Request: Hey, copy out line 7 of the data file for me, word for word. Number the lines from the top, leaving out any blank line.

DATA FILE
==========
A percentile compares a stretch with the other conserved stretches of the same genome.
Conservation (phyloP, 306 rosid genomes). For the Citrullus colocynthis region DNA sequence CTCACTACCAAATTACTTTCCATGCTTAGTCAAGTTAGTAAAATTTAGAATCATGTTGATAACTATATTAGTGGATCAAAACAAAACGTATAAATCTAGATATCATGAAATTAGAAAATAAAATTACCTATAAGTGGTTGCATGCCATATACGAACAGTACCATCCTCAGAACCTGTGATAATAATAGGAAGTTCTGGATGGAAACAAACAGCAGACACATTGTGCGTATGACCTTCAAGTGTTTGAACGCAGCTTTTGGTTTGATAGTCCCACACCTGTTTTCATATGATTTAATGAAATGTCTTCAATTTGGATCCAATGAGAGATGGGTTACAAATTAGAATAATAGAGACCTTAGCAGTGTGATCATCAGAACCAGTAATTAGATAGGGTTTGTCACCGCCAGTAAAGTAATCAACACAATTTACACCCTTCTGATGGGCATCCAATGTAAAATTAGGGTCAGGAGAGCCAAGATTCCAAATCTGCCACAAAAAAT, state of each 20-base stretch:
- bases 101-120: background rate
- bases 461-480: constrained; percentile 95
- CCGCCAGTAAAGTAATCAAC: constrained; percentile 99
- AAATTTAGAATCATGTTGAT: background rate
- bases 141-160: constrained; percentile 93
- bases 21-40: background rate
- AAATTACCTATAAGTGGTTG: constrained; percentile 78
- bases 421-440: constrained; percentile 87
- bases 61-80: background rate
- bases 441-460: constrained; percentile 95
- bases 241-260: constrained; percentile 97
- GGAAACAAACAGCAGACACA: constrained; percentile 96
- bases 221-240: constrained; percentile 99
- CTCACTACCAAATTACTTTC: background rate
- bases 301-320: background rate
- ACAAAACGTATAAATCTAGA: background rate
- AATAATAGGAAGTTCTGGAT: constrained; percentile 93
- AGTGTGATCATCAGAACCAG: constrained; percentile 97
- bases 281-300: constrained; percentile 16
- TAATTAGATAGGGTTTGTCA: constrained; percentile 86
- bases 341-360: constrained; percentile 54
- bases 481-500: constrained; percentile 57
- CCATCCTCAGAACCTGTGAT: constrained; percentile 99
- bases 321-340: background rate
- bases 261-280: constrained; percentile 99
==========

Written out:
- bases 141-160: constrained; percentile 93